Now, you may wonder whether this is legally permissible from the standpoint of corporate governance. In fact, I had a similar question and did some research on the matter and found that there is a Reserve Bank of India (RBI) circular that talks about this aspect of (not) providing credit facilities to the directorsiv . Specifically, the RBI circular on corporate governance for NBFCs, dated May 2007, notes that,

"In order to obviate conflict of interest in the lending operations of the NBFC, it should not grant any loan, advance or non-fund based facility or any other financial accommodation/facility to: (a) its directors or their relatives; (b) to any firm in which any of its directors is interested as partner, manager, employee or guarantor; (c) any individual in respect of whom any of its directors is a guarantor; (d) any company of which, or the subsidiary or the holding company of which, any of the directors of the NBFC is a director, managing agent, manager, employee or guarantor, or any firm in which he holds substantial interest; and (d) any entity, whether incorporated or not, which uses as a part of its name or in connection with its business, the name of the NBFC or any such word as would show its association with the NBFC."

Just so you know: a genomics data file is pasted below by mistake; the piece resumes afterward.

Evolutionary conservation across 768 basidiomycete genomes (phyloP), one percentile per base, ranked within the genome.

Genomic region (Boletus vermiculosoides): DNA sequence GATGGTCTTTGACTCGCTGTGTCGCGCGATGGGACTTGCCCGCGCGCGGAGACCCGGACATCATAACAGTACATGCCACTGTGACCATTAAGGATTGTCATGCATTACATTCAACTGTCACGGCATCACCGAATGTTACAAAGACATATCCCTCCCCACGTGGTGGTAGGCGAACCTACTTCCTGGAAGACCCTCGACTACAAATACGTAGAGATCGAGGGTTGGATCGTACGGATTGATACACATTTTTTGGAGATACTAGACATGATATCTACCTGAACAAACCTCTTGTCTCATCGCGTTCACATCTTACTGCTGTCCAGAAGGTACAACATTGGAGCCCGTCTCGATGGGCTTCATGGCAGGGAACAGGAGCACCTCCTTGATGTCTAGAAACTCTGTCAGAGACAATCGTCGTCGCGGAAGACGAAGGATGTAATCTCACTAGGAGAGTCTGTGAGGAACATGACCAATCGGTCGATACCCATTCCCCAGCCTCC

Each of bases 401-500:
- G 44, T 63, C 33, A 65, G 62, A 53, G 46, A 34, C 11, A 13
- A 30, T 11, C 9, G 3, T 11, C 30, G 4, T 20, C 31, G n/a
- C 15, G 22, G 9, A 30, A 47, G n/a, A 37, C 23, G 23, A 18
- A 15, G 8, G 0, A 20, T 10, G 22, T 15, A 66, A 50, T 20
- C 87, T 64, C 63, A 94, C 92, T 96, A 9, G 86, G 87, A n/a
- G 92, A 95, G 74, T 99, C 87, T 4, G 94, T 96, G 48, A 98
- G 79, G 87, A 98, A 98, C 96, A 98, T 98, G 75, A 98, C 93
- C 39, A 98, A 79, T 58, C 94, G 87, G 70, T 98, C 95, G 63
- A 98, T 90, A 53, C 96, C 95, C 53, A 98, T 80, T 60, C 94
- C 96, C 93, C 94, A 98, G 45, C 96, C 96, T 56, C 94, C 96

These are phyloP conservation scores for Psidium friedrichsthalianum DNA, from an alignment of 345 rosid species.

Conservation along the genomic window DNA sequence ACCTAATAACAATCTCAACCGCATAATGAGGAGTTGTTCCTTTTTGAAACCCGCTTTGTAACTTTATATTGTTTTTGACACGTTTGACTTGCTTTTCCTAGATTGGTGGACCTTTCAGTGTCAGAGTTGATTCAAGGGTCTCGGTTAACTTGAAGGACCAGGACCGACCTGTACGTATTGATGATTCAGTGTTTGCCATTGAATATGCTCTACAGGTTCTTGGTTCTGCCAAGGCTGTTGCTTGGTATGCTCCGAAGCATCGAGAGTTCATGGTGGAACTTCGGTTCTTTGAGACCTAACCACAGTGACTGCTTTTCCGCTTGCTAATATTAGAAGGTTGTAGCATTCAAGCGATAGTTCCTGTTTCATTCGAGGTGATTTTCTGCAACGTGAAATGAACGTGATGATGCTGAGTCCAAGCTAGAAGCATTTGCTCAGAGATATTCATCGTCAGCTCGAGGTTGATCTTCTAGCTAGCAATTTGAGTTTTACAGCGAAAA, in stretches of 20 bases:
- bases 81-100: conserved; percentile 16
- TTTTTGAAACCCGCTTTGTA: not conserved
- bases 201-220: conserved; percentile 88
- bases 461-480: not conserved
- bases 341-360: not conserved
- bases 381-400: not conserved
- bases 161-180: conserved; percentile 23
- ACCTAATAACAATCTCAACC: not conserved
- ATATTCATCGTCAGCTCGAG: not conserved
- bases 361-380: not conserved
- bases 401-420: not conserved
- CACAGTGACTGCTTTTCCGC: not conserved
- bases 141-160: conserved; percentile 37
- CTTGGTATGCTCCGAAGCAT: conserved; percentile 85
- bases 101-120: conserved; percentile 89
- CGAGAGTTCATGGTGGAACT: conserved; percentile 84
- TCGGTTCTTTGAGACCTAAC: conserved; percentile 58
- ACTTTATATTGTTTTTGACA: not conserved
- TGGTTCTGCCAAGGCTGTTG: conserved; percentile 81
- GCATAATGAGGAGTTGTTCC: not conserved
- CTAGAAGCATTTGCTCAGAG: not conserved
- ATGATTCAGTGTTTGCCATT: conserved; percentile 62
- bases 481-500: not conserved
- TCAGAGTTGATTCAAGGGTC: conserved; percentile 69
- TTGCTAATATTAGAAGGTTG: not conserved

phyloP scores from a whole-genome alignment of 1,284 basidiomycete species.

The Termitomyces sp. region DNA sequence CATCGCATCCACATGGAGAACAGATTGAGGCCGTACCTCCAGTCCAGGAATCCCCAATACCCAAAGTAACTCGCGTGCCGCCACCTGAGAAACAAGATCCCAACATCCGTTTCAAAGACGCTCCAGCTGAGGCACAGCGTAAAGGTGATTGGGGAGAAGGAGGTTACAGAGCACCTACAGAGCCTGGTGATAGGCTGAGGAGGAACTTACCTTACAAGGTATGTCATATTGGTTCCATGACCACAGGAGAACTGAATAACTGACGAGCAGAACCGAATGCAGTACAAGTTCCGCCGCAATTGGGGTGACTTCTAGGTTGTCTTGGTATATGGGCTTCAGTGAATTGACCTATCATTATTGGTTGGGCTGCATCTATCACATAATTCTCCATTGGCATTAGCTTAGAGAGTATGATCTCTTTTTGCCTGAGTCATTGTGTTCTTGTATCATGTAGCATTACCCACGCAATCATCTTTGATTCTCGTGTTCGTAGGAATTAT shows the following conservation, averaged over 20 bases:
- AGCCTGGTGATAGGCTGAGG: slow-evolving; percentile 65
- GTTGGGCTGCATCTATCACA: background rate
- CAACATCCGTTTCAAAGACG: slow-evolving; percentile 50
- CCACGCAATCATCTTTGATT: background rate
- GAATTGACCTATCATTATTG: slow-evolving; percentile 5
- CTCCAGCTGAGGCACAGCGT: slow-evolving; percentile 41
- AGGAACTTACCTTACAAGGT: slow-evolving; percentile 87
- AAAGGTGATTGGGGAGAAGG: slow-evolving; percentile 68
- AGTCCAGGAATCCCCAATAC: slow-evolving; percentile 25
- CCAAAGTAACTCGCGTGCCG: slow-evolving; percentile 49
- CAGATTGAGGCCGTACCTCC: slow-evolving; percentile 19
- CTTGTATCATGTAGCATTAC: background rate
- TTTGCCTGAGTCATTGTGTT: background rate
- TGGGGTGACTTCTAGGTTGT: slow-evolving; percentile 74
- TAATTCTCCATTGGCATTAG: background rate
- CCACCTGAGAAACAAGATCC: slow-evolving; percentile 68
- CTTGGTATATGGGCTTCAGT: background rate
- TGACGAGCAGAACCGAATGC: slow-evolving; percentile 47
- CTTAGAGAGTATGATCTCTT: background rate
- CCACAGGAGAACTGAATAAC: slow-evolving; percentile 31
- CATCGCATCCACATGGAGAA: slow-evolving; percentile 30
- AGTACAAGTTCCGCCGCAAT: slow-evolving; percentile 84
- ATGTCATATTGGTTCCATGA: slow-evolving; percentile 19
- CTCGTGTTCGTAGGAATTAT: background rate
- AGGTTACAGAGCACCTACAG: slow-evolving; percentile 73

Likewise, further research led me to believe that the spirit of the Companies Act, 1956 typically prohibits companies from directly buying its own shares and/or indirectly financing its directors to buy the same. In the present case, it must be noted that, the loan grantedv interest-free to the promoter managing director was towards purchase of shares in the same company.


My views apart, as I got deeper into the legal aspects, I got to know a very interesting aspect that the provisions relating to connected lending in the aforementioned RBI circular have been in abeyancevi since 11 July 2007. Likewise, it appears that the concerned MFI also publicly stated (prior to its IPO) that there was nothing illegal in what it had done (in so far as the connected lending was concerned) and further that the provisions of the Companies Act did not apply to private limited companies, which is what the NBFC MFI was when the said (connected lending) transaction took place.